8 Comments

Summary:

We’ve all experienced times of boredom in our work. Maybe you’ve been doing the same work for too long, whether it’s a corporate job or just the same types of client projects over a long period of time. Whether you are a freelancer working on client […]

We’ve all experienced times of boredom in our work. Maybe you’ve been doing the same work for too long, whether it’s a corporate job or just the same types of client projects over a long period of time. Whether you are a freelancer working on client projects or someone working in a corporate environment, you can let it get to you and succumb to the boredom, or you can find ways to snap yourself out of it.

First, let’s look at how people react to boredom in the work environment. According to Susan Cramm on the Harvard Business Review blogs, there is a good chance that you are making your job boring. Here are her three questions to test whether the thing that’s making your job boring is you:

  1. Are you on autopilot? When we have been doing any task for a while, we tend to go on autopilot. This makes our jobs easier, but it also reduces our interest level and leaves us bored.
  2. Is your energy level down? Boredom saps our energy reserves and makes it more difficult for us to focus on our work and be successful.
  3. Have you become a conformist? After you’ve made the big changes needed early in the job, it can be too easy just to let things slide rather than continuing to look for areas where you can make additional improvements.

I have a few suggestions to help you snap out of your work-related boredom.

  • Exercise. Yes, this really is my answer to almost everything. Exercising increases our endorphin levels and helps us stay energized. This will help you get your energy levels back up, and you might even think of some new ideas while you exercise.
  • Change the way you do routine tasks. Kick yourself off of autopilot and experiment with some new ways of doing things. Take a routine task, and do something a little differently with the goal of finding some way to improve the process. You just might find a better way to accomplish the task, but even if it isn’t an improvement, you’ll probably come out of it with a renewed interest.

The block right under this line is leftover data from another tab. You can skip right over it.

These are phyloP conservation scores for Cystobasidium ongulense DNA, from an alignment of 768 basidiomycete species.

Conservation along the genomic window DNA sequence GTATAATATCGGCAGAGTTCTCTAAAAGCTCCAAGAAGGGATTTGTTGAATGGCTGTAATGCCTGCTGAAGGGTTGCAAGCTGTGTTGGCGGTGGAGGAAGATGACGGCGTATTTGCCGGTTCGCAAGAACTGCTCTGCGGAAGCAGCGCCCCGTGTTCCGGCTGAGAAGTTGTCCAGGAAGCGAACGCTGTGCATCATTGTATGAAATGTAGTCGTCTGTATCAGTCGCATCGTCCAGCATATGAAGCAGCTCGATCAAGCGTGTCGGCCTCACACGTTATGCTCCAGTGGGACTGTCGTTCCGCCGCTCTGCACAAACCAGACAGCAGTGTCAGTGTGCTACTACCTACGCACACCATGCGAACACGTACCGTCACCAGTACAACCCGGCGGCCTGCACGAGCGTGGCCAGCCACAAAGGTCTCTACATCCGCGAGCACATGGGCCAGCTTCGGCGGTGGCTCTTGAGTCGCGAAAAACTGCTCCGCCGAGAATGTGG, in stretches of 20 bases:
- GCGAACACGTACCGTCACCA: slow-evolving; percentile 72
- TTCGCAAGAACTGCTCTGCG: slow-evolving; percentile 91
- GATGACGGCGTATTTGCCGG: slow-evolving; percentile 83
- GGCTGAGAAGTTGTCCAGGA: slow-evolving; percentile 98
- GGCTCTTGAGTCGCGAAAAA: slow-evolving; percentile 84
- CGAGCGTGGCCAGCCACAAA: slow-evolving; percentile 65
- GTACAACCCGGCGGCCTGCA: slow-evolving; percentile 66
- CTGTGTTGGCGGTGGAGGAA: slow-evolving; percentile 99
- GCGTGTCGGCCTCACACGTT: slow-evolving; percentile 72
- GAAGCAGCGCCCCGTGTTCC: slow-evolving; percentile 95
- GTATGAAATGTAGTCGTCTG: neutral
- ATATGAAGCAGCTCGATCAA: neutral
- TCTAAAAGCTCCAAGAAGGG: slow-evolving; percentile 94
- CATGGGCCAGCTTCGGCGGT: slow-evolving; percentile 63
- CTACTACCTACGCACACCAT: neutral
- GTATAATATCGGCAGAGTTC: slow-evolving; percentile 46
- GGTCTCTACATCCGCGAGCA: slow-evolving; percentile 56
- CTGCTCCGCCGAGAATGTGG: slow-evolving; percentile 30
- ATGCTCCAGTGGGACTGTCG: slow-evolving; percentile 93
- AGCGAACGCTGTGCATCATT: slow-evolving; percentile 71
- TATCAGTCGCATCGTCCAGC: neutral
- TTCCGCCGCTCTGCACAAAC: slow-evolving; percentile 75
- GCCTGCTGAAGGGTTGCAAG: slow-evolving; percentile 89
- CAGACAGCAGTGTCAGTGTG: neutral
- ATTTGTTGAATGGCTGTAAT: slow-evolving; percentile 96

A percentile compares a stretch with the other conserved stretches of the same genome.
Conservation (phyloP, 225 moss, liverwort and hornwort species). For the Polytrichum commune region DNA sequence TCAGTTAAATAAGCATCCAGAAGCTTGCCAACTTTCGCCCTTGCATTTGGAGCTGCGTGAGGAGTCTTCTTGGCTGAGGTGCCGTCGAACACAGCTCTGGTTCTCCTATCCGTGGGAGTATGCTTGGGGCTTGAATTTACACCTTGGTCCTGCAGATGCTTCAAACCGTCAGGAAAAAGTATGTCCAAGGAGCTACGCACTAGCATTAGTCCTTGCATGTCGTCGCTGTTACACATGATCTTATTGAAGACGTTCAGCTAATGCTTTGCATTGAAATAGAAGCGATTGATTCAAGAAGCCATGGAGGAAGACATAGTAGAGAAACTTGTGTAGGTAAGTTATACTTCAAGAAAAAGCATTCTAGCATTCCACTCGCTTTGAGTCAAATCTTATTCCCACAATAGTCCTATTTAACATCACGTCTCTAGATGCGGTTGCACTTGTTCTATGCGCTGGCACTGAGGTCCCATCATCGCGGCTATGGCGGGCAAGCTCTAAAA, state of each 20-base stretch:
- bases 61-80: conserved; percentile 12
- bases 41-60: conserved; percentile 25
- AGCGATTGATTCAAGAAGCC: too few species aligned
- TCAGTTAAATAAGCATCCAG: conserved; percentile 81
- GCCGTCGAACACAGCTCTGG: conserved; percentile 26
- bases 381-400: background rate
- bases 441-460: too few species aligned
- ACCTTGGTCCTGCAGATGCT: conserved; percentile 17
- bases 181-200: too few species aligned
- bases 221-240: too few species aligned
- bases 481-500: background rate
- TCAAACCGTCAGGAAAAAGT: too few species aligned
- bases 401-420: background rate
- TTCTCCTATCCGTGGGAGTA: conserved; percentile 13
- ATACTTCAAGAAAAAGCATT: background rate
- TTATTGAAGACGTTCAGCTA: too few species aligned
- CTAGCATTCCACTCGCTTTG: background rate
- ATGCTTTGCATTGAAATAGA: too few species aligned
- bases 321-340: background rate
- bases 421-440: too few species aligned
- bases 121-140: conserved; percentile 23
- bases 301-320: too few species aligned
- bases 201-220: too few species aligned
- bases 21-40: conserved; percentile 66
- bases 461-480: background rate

• Pick up a new, challenging project. I try to take on new projects that will be a challenge or at least something a little different from my normal client work; sometimes these are fun, side projects or new client engagements. In Meryl’s plans for 2010 post, she talked about how she takes on a new, challenging project every year to stretch herself. When I was working in corporate jobs, I used to always volunteer for special projects and teach classes for employees because doing something new helped me stay energized and excited about my job.
  • Set improvement goals. Pick one thing every couple of months that is important, but that you haven’t focused on in a while, and set a goal of making at least one improvement in that area. This could be a personal development project or some neglected aspect of your work. The idea is to make some kind of regular improvements to break you out of the conformity cycle.